While our short films tend to feature local chefs demoing the gorgeous dishes they prepare for their customers, other online channels attract an audience by showing quick and easy recipes which any home cook could pull off.
One of them, Twisted, has looked back over the last seven decades and pulled together a timeline which looks at how cookery shows have evolved since the first British cookery programme was broadcast in 1946.
My oh my, things have changed.
The early years: how to be a good host and housewife (1946-1981)
In June 1946, Philip Harben starred in the first televised British cooking show, aptly named Cookery.
Mr Harben was an exception in an era when these early, traditional homemaking programmes were hosted almost exclusively by women. They turned people such as Marguerite Patten and Fanny Cradock into household names.
Filmed from an eye-level angle, food videos during this period commonly addressed the audience directly and were characterised by long-winded cooking instructions.
From the kitchen to the fishing boat (1982-1995)
A few years after Delia Smith’s first shows, cooking content began to become more light-hearted, and less instructional.
Male chefs began to enter the TV kitchens. Men always had, and still do, make up the majority of the workforce in professional kitchens. However, back in 1982, men who did the bulk of the domestic cooking were a minority.
Chefs such as Keith Floyd – known for cooking with a glass of wine in one hand and a whisk in the other – took cooking out of the home kitchen and experimented with cookery shows which placed more value on entertainment than had been the case previously.
Travel begins to play a more integral part, with cooking shows set on a fishing vessel in rough seas or in the kitchen of a restaurant in Provence. The location and personality of the chef was the centre piece of the show, over the food.
The access to international locations meant that these cultural experiences had a growing influence on household cooking in the UK. With more ingredients being imported to the UK from all over the world, Madhur Jaffrey brought Indian food to the western world with her show Madhur Jaffrey’s Indian Cookery.
Now we’re cooking with (laughing) gas (1996-1998)
From the Two Fat Ladies to Ainsley Harriott, Gordon Ramsay and the entrance of Jamie Oliver as the Naked Chef, the mid-Nineties were perhaps the heyday of TV personality cooking.
The chummy presentation gives a sense of the TV host’s character and often provides insight into their personal lives as well as their style of cooking.
Jamie Oliver championed home cooking but with fresh, organic ingredients, all whizzed along by his cheeky chappy character and bish bash bosh enthusiasm.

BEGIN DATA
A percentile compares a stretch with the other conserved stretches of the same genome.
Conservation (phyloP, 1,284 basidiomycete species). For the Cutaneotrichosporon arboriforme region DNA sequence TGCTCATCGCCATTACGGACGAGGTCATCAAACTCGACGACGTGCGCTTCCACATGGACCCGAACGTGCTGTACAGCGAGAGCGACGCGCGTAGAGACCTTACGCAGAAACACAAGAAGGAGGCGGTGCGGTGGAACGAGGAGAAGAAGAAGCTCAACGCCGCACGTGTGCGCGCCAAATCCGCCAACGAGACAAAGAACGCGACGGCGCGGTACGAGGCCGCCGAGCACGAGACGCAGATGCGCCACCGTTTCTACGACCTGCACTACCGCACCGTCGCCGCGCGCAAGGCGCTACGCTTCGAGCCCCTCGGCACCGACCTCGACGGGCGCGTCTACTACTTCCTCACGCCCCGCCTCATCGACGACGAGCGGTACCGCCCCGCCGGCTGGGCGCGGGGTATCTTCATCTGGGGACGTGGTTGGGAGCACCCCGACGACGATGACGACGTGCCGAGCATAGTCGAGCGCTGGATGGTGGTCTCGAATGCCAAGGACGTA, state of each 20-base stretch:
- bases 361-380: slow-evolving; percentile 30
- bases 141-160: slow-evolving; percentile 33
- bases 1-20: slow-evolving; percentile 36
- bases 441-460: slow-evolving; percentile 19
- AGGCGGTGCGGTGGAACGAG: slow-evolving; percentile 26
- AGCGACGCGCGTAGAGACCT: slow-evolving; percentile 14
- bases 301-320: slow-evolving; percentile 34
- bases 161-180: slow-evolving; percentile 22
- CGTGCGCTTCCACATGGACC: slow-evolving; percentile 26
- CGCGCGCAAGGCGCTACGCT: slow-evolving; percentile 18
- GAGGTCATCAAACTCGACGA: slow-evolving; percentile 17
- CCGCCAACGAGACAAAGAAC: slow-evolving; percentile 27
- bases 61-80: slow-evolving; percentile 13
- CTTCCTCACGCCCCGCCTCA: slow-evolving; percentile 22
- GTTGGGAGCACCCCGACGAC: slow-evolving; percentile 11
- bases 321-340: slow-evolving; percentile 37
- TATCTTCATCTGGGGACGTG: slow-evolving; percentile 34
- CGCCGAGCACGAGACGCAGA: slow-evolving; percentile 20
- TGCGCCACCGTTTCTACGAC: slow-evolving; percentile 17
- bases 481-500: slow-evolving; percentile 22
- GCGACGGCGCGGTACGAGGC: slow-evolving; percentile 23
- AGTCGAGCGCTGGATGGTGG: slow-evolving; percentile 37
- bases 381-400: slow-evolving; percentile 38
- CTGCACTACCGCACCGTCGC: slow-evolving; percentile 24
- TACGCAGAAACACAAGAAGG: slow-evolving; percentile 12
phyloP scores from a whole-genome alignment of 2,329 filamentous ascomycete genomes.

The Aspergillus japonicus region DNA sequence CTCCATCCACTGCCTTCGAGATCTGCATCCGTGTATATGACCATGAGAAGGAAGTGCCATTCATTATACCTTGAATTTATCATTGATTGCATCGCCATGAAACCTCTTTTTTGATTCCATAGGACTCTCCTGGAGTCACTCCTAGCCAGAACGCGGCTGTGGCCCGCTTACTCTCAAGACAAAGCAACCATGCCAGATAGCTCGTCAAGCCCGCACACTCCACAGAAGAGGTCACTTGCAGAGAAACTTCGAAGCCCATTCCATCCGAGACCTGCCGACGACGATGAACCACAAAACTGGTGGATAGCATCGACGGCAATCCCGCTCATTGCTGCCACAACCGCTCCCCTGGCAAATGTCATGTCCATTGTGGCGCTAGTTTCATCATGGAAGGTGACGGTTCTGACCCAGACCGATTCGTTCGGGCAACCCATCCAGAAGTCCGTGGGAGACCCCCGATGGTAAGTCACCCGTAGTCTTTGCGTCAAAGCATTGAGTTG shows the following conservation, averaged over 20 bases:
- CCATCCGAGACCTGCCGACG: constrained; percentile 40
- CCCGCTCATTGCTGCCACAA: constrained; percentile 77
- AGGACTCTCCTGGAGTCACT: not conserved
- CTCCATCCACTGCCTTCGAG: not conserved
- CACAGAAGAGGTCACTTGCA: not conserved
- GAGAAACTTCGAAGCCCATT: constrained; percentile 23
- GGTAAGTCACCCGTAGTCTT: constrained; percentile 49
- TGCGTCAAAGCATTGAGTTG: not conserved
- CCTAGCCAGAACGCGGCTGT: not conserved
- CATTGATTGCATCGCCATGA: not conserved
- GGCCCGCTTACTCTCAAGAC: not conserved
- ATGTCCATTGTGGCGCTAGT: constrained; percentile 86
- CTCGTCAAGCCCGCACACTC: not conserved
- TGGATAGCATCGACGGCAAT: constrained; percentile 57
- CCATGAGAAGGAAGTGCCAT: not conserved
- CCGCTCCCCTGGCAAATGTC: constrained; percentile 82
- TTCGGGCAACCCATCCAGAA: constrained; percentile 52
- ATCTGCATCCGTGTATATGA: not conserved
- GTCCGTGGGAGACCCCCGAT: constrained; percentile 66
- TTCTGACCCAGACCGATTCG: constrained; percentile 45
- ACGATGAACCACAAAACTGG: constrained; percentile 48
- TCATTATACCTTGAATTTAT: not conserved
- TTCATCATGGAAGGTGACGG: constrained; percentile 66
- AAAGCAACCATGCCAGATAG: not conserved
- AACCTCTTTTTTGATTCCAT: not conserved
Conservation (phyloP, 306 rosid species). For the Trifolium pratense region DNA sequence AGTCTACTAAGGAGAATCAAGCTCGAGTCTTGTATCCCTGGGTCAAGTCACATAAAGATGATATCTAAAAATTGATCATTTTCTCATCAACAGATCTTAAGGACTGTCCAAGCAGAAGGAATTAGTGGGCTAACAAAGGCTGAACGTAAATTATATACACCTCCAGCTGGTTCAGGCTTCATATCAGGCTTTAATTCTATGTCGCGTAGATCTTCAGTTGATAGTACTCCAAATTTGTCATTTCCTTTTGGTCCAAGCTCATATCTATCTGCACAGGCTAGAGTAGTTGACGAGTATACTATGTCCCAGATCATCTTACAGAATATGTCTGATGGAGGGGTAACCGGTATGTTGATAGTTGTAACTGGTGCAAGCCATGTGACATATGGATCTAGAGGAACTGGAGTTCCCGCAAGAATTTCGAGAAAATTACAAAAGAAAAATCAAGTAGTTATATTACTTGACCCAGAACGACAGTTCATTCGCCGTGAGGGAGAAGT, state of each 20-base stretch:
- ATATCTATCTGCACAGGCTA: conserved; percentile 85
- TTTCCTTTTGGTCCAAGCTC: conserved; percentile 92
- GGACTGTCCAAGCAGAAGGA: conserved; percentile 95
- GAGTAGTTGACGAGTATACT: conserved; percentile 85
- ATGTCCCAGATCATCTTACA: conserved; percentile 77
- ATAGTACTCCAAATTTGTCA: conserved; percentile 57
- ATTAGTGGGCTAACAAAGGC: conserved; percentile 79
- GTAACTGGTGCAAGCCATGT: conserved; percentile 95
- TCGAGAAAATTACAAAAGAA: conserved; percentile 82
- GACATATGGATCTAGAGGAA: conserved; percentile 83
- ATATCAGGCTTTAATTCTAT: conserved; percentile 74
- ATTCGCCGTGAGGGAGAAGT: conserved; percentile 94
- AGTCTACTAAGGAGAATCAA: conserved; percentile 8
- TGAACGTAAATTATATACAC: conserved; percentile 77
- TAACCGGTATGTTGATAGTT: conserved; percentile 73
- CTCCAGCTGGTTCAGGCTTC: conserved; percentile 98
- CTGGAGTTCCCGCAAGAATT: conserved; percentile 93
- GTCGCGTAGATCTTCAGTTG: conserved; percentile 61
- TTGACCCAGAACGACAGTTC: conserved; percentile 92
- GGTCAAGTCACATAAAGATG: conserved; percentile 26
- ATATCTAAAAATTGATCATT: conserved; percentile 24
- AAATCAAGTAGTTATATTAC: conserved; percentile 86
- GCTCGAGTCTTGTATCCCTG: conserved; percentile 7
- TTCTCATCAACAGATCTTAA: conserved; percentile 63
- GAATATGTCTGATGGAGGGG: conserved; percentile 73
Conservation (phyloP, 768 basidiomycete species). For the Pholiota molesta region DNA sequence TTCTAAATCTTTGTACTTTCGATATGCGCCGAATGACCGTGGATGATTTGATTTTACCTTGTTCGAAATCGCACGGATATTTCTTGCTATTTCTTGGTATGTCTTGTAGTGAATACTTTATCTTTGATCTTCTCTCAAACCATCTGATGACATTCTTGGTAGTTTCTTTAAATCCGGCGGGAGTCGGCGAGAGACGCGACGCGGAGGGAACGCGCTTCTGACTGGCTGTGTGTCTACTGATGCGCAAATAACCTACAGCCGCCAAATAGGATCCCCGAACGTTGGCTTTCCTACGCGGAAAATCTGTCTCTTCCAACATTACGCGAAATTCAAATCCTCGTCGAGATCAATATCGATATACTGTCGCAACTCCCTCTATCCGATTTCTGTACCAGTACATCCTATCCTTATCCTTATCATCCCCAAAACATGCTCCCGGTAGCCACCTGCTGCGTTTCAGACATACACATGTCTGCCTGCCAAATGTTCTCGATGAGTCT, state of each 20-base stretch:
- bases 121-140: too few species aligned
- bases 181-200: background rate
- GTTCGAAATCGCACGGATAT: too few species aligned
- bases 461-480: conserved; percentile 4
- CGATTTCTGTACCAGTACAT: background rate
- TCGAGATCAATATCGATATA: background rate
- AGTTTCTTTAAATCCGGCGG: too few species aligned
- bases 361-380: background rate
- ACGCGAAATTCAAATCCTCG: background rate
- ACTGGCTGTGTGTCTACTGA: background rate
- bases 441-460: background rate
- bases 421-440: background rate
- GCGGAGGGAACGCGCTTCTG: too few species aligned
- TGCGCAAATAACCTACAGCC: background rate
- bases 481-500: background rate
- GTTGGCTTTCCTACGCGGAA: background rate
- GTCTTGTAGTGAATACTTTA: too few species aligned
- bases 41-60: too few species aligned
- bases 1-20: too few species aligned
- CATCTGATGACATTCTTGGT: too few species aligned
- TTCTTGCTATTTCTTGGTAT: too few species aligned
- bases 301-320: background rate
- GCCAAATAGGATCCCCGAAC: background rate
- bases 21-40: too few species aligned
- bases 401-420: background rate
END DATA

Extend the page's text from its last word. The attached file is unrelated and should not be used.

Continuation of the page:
The programmes from this era are often humorous and focus heavily on the celebrity chef. Perhaps even more than on the food and the cooking itself.
Food porn (2000-2005)
Nigella Lawson enters our TV screens and makes cooking sexy. From her husky tones to the flirtatious way she licks her fingers when preparing her dishes, there is little doubt she is bringing something new to the world of food on film.
Marks & Spencer’s 2005 TV advertising campaign Not just any food is the first in a running campaign of what is dubbed food porn. The voiceover is executed in Nigella-esque style, with stylish and glamorous presentation of both ingredients and complete dinners. (Not just any food is at 1.07 in)
Cook offs: the steaks are high (2006 ongoing)
Although Ready, Steady, Cook had been on air since 1994, a new wave of competition cook-offs began around a decade ago and viewers can’t get enough. Last year, Great British Bake Off’s finale won an overnight viewing figure of 12.29 million. At the time, it was the highest viewing figure of the year for a non-sporting event on UK TV.
These shows focus on what we are endlessly told is the journey of the characters. In many senses, the food is an extra. The format provokes investment in the characters and builds drama and suspense as the audience waits to hear if their favourite has made it through to the next stage.
These shows marked the introduction of everyday people among the TV chefs. These Ordinary Joe members of the public provide a new level of relatability for the audience. At the same time, the celebrity names who act as judges and hosts provide familiarity, expertise and recognition factor.
The rise of the Youtube Influencer (2009 ongoing)
As bloggers and vloggers established themselves, we saw the entrance of a new style of food film delivered on an entirely new platform. Relatable and engaging, these were and are cooking shows created by everyday people, for everyday people.
Complex TV production skills were no longer needed and content was reduced to less than 30 minutes.
The blogs and vlogs provide fantastic opportunities for people to commercialise themselves. A prime example would be Joe Wicks – one of Britain’s biggest selling online cooking personalities with more than 1.2m followers on his various social channels.
Facebook’s magic-hands recipe videos (2015 ongoing)
This most recent food film trend is dominating our social media newsfeeds and primarily sits on Facebook. The moreish and addictive 45-second videos show anonymous hands swiftly making dishes designed to make us drool.
Today’s consumers prefer recipes designed to be made at home with simple ingredients and tools rather than copying other peoples’ styles. This is where the POV angle comes in. It allows people to place themselves in the videos – making it all about the viewer, not just about the food.
Viral video publishing channels, like Twisted, capture consumers’ attention for the 45-60 second duration of the vids. In fact food channels dominate the most popular list of Facebook publishers, with Buzzfeed Tasty clinching the top spot with 1.88 billion video views last month.